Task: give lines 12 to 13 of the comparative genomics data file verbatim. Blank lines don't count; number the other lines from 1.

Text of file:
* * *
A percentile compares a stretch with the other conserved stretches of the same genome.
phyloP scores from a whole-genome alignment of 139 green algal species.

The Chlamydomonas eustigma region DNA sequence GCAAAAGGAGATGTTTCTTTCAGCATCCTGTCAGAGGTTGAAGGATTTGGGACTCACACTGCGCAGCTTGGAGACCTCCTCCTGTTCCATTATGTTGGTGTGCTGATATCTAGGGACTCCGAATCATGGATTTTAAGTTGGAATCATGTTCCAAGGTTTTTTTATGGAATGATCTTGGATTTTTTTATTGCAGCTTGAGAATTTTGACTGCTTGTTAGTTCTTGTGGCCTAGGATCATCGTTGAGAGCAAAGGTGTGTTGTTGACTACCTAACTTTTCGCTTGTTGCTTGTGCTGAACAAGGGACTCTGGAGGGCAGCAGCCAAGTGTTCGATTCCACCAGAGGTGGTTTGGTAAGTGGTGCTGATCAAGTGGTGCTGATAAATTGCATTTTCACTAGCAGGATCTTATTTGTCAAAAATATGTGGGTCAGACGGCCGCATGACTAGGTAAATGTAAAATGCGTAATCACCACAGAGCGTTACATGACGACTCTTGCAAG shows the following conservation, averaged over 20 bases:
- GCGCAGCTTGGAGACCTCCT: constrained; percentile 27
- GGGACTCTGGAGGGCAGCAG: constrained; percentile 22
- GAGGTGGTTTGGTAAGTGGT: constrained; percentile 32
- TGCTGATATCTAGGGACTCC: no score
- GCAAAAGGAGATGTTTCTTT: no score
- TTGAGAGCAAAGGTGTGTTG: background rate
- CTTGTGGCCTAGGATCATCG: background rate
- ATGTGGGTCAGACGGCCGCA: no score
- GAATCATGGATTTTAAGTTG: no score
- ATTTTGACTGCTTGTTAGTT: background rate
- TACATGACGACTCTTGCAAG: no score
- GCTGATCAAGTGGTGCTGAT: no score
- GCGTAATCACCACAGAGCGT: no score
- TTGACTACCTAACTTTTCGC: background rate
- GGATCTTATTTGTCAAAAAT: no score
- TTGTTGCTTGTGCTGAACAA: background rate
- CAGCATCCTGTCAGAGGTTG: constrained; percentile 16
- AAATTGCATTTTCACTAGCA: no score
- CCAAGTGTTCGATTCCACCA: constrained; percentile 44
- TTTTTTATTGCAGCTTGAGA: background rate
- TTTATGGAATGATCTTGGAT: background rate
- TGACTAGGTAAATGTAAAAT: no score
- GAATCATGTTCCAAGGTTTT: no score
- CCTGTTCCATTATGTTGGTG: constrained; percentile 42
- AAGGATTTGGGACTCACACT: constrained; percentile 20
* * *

- GAATCATGGATTTTAAGTTG: no score
- ATTTTGACTGCTTGTTAGTT: background rate